There are mixed views regarding the new categories. My view is that they are not workable as there will be no consistency between MOT centres as testers take a different view to each fault they find. What may be Minor to one could be dangerous to another. We will see. By Graham Hill

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Plug-In Hybrids – The Dangers

Friday, 26. January 2018

I reported last year that companies in particular, as well as many private drivers, were being tempted into Plug-In Hybrid Electric Vehicles (PHEV) as a result of MPG’s being advertised of 130 – 150. One company in particular, under pressure from employees because PHEV’s come with low benefit-in-kind tax, switched much, if not all of their fleet to Mitsubishi Outlanders.

 

However, many of the drivers had no access to charge points so drove their cars as a normal hybrid but ended up driving the car mainly on the petrol engine. The result meant that the cars that should have achieved over 130 MPG ended up returning just 25 MPG. At the time of writing the company was haemorrhaging money, pouring it into the tanks of its cars.

 

The point is that as pressure increases on companies and consumers to take more fuel efficient cars you should understand that PHEV’s are only efficient if they are run on the electric motor which must be charged from a charge point, not the trickle charge from the petrol engine. Make sure that if you are going down this route you understand all the implications.

 

There are grants for charge points to be installed at work and at home but if you don’t have access to your own or a street charge point your car could end up costing a fortune in petrol costs and the increased emissions do more damage than if you’d taken a petrol car in the first place. By Graham Hill

 

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End Of Contract Servicing – Beware

Friday, 26. January 2018

I read an interesting story about a car crash that happened whilst a car was being driven by a car mechanic. A firm of lawyers was using the story as a case history of what can go wrong when evidence is lost or disposed of. Basically the driver, taking the car on a test drive, had an accident that not only injured him but also several other innocent motorists.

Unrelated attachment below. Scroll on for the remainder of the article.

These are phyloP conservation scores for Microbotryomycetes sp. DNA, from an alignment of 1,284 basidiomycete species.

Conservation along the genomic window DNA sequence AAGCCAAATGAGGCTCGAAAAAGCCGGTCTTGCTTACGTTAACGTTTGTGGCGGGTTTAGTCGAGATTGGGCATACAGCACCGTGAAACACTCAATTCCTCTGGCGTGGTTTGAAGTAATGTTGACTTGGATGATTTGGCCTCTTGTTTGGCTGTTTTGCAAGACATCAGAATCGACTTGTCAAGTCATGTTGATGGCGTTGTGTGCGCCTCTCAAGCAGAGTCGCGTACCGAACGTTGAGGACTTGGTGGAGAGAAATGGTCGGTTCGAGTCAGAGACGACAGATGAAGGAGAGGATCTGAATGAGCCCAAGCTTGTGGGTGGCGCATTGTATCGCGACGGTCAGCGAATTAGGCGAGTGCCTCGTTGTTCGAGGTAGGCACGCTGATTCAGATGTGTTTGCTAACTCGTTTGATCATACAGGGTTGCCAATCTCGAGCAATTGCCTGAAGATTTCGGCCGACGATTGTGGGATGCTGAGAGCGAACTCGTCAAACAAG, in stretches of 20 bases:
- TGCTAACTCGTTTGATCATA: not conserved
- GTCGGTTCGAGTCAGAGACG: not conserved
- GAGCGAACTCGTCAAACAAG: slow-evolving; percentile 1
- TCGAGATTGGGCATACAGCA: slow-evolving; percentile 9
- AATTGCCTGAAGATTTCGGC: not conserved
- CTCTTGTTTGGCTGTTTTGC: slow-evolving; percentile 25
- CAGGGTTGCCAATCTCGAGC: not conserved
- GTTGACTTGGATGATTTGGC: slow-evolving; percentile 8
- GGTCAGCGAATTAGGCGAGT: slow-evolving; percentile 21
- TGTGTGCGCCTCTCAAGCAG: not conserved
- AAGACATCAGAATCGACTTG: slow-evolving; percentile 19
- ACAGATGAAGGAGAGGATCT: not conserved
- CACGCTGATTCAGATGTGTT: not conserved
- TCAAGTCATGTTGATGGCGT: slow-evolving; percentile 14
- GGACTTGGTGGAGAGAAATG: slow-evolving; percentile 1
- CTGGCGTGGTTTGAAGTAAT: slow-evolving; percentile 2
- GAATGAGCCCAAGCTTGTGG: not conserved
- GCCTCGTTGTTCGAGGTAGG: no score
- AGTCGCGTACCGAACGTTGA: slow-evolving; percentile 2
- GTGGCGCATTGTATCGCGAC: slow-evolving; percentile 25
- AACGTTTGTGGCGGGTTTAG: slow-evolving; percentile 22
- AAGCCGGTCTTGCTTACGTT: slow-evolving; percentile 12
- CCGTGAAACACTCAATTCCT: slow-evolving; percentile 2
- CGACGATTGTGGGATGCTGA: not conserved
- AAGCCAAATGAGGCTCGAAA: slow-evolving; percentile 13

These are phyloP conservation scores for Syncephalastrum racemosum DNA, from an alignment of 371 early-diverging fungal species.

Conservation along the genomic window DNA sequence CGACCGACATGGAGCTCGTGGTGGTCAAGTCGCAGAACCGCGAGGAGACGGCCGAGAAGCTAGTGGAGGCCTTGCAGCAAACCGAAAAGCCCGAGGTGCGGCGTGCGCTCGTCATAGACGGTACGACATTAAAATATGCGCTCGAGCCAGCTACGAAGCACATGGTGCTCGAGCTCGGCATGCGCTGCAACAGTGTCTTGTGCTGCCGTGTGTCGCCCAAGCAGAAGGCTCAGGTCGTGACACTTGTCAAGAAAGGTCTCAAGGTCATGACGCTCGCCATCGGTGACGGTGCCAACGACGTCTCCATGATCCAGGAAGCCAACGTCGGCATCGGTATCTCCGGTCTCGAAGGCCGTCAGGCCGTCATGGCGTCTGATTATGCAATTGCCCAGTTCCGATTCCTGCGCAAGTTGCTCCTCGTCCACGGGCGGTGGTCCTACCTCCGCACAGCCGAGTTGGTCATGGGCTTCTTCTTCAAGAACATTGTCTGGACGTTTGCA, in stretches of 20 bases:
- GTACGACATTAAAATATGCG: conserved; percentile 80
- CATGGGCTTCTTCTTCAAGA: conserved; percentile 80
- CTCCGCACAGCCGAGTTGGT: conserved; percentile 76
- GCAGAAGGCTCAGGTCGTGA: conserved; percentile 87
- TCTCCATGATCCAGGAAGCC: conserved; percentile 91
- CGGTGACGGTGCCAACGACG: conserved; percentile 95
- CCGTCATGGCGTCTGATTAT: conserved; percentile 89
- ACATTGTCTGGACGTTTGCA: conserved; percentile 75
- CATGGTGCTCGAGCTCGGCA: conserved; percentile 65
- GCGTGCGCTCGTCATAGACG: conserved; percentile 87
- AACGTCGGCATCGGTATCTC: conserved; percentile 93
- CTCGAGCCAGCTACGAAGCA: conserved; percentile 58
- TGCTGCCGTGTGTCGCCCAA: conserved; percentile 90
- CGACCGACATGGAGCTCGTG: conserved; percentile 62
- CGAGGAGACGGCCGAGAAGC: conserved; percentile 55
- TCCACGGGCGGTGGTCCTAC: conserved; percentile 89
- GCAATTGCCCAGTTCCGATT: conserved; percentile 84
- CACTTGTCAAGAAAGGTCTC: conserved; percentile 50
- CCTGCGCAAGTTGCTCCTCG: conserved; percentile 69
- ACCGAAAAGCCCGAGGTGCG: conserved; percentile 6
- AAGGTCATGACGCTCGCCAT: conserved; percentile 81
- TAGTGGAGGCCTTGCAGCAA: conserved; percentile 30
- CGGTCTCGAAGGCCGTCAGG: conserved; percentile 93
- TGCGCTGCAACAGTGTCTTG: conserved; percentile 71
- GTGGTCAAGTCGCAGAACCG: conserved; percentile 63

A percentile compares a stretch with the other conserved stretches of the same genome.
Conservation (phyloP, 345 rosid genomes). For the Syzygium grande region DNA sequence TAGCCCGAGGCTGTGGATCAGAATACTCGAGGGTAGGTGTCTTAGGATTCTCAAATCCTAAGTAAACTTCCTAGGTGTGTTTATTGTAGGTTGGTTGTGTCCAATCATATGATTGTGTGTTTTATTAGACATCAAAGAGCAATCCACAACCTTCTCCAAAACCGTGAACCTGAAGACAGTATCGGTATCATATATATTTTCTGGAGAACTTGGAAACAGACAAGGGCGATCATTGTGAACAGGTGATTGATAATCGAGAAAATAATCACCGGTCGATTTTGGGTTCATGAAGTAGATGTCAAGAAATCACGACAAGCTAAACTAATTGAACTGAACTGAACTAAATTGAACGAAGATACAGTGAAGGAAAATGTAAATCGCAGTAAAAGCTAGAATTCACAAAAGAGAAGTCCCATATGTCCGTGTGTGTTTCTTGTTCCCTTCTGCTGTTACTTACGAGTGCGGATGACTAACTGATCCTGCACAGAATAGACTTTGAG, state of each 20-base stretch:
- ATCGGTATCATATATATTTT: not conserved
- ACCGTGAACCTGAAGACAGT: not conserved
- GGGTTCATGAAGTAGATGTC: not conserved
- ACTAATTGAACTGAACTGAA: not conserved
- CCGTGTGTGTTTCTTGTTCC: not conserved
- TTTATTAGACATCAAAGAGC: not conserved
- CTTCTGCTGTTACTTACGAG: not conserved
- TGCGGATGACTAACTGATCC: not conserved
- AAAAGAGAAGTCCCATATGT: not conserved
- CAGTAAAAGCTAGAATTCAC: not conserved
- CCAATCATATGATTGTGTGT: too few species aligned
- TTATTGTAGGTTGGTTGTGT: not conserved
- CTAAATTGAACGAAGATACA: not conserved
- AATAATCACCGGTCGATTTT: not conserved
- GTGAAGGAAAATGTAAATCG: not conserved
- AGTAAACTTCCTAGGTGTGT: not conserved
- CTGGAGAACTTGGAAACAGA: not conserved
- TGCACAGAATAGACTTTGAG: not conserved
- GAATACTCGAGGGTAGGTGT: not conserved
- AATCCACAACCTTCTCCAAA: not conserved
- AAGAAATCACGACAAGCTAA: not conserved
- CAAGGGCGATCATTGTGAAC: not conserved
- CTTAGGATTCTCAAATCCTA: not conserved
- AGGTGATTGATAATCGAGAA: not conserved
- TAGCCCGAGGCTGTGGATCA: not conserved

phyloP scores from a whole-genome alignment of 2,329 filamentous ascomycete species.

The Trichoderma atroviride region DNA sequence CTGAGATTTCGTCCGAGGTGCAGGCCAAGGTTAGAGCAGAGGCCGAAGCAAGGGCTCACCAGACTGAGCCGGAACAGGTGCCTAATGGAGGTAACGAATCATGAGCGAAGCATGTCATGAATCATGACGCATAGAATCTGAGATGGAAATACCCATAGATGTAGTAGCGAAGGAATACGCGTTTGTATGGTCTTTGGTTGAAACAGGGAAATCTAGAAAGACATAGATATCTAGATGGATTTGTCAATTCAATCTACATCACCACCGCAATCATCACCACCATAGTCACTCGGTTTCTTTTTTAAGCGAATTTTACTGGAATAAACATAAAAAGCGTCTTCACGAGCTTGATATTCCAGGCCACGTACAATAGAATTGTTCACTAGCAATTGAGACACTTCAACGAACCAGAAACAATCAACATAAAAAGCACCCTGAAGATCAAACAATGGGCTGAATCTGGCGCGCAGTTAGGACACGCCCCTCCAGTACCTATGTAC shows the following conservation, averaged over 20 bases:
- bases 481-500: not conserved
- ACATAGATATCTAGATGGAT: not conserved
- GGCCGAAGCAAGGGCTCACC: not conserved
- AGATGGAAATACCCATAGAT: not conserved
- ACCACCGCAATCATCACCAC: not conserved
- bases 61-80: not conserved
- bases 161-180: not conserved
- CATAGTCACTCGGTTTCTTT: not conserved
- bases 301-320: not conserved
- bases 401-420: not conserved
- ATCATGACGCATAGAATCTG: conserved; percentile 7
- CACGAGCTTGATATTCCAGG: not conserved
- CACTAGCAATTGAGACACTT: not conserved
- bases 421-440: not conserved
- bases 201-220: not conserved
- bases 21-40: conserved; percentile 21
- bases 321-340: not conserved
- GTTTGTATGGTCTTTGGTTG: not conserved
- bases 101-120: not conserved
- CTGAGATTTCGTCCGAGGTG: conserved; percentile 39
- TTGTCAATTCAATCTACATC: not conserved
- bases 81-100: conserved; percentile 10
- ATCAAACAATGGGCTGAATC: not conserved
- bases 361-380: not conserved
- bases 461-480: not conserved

A forensic investigation took place following a police interview with the driver who could recall nothing of the accident. Evidence collected at the scene and an investigation of the wreck showed that the most likely cause of the loss of control was a deflated rear tyre.

 

However, at this critical point of the investigation, as it was several weeks after the crash took place, the suspect wheel had been thrown away. It was devastating for the driver as the lawyers needed the tyre to be able to prove whether the loss of control was, in fact, the tyre or  whether it was down to driver competence, his input and/or that of those who serviced the car?

 

Without the tyre they couldn’t tell whether the deflation was the cause or result of the crash. Did the sidewall collapse or did it have a puncture? Without this vital evidence the mechanic was found guilty of causing the accident – seen as unjust by the lawyers as the mechanic suffered and the garage saw its insurance sky rocket, all because a vital part of the car wasn’t kept.

 

The important message here is never destroy evidence. Which got me thinking. At the end of a contract you often find that a service is due. Some cars tell you on a ‘condition based counter’. This means that the service is due based on the way that you drive the car, time and mileage. On the other hand it could be an annual service per the manufacturer’s recommendations.

 

As most lease cars are registered a day or two before the car is delivered the service becomes due a day or two before the car is due back. Read the contract but the chances are that you will have to get the car serviced.

 

It’s a pain in the neck for you but a profit opportunity for the garage to charge for repairs/replacements that aren’t necessary. Typically they will tell you that you need fluid changes or replacement brake pads, even though warning lights haven’t come on.

 

On one occasion I still had a month to go and my brake warning light came on so I popped in to a garage for a new set of pads. Whilst they were carrying out the work the service manager came out and told me that the discs needed changing as well. I asked if they were illegal and as soon as he said no I told him to leave them. Worse still if I’d said change them and they invoiced me without doing anything. Which is my next point.